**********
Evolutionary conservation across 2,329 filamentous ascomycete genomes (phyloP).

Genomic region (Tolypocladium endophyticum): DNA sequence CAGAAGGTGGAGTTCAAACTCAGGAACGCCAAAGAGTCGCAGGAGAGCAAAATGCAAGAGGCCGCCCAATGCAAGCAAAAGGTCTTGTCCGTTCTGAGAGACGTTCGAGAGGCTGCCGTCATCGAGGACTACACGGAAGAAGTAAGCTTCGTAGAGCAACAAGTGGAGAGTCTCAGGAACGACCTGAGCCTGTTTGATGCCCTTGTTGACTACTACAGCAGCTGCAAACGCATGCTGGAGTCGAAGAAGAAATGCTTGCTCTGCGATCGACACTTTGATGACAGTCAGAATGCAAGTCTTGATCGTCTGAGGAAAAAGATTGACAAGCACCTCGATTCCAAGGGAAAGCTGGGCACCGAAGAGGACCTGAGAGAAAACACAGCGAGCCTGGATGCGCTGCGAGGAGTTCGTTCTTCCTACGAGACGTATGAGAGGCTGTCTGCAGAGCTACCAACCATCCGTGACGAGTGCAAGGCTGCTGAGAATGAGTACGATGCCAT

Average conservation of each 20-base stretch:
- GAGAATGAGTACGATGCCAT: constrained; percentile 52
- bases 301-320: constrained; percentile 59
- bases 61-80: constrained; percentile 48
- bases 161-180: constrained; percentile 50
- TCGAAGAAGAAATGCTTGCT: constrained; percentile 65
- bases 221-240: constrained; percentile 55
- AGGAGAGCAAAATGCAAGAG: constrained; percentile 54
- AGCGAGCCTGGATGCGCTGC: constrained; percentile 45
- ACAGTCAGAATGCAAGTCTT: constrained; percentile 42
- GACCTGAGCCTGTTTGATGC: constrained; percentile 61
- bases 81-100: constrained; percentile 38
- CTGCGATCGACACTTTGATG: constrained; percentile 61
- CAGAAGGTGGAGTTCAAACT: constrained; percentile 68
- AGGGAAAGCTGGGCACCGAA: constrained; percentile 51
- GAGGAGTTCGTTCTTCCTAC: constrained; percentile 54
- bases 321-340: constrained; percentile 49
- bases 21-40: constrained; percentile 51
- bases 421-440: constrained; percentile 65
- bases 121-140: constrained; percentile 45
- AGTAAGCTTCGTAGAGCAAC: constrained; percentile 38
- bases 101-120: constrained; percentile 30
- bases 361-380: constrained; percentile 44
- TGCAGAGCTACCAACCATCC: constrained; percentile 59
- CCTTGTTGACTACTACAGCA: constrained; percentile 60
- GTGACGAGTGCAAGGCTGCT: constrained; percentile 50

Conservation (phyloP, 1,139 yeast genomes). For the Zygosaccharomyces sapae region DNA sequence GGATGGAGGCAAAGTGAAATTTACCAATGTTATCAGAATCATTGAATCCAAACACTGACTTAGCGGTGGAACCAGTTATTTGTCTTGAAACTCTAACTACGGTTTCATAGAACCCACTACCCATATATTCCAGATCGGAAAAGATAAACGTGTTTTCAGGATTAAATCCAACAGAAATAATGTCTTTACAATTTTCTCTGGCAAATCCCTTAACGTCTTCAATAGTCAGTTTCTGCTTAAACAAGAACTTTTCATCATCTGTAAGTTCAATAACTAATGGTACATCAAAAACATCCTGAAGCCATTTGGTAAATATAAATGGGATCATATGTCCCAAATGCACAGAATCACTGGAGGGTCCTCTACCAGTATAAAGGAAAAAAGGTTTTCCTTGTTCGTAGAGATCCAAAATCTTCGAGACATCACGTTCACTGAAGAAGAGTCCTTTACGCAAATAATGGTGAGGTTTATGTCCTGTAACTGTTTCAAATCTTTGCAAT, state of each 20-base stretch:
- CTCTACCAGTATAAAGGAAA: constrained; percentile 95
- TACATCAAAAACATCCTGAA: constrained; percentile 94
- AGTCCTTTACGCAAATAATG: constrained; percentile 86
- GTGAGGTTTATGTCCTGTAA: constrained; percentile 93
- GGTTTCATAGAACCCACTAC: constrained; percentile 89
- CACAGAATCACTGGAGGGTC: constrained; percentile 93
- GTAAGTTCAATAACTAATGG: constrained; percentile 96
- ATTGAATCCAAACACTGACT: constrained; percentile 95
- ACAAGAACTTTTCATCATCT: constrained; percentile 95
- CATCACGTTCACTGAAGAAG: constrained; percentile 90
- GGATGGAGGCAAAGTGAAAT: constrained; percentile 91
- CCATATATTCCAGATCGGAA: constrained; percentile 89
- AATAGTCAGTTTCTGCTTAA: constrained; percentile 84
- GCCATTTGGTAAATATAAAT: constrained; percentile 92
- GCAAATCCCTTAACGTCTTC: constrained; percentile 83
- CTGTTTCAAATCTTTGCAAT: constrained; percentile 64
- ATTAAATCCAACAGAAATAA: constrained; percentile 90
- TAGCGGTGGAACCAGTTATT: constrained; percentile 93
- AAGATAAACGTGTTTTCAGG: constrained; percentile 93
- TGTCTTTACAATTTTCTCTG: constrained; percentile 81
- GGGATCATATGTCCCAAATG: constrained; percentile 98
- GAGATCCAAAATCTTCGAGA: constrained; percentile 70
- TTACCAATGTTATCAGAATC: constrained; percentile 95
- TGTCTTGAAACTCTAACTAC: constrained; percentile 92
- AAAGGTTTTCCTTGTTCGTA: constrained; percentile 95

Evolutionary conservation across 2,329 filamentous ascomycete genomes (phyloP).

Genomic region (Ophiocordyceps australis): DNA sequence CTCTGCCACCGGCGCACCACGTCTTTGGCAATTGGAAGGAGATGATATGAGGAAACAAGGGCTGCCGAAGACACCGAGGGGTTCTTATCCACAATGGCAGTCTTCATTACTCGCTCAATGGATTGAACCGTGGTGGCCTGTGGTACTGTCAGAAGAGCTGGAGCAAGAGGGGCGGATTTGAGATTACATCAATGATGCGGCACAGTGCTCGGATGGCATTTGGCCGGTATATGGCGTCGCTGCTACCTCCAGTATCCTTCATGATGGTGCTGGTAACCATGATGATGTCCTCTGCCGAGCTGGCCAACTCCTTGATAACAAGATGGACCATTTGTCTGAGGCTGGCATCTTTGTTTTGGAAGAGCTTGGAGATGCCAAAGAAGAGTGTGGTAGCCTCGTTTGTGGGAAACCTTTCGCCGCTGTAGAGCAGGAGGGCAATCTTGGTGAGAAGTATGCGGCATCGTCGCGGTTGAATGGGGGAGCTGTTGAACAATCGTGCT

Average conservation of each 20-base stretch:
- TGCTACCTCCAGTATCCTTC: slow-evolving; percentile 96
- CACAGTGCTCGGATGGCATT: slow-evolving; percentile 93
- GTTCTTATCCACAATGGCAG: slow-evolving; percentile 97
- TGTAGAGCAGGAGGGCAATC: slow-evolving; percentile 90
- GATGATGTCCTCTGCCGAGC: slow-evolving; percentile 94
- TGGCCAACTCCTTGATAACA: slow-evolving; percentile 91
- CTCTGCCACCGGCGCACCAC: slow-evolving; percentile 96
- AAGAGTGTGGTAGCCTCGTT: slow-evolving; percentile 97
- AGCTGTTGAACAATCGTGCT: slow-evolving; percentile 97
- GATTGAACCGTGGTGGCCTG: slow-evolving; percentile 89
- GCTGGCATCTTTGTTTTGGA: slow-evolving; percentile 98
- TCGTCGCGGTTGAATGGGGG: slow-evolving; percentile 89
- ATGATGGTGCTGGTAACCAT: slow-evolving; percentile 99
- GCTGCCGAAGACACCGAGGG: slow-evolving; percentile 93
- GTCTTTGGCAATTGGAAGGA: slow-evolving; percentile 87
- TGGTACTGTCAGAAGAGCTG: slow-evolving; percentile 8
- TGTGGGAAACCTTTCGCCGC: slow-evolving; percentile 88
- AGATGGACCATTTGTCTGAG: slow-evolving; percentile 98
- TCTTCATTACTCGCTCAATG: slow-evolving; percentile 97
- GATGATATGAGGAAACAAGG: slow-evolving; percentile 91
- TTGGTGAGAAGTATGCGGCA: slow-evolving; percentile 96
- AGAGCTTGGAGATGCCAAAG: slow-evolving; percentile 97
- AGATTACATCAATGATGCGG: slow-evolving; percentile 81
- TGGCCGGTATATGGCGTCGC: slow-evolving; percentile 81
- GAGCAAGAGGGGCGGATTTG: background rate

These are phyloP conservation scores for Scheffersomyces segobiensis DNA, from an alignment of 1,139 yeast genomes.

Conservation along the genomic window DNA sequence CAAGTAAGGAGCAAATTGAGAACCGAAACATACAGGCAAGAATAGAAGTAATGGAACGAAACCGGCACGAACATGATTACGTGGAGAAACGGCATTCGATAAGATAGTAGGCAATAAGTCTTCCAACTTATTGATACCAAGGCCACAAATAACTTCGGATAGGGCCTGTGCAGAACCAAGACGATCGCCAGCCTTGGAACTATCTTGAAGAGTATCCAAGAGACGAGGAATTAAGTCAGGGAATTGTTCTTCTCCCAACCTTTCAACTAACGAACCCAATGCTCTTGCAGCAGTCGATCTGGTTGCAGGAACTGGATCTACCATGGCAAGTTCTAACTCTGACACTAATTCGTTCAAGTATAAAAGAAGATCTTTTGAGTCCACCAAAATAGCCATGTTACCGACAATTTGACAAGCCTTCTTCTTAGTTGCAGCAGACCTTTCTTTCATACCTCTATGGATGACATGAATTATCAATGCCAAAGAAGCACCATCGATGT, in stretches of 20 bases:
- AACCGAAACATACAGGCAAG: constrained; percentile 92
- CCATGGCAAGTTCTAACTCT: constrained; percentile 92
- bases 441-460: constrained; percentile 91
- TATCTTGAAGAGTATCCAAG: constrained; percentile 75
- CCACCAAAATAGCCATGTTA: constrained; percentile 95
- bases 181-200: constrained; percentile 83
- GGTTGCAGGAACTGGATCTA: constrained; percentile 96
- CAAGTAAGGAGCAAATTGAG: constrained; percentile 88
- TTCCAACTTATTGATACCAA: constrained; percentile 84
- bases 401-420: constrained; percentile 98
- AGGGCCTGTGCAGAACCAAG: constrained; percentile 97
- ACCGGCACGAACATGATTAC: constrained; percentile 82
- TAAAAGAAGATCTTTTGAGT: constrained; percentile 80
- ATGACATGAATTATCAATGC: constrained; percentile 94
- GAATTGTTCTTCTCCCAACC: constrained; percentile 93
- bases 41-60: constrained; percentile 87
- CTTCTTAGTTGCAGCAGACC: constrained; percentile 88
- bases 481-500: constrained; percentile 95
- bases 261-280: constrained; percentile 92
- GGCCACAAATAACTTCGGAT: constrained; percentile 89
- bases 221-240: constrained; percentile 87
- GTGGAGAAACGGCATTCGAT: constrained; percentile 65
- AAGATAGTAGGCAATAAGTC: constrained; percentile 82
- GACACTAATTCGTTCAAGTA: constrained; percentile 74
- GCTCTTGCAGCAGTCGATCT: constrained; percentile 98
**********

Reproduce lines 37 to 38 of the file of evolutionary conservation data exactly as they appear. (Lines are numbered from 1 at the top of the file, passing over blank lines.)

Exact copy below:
- ATTGAATCCAAACACTGACT: constrained; percentile 95
- ACAAGAACTTTTCATCATCT: constrained; percentile 95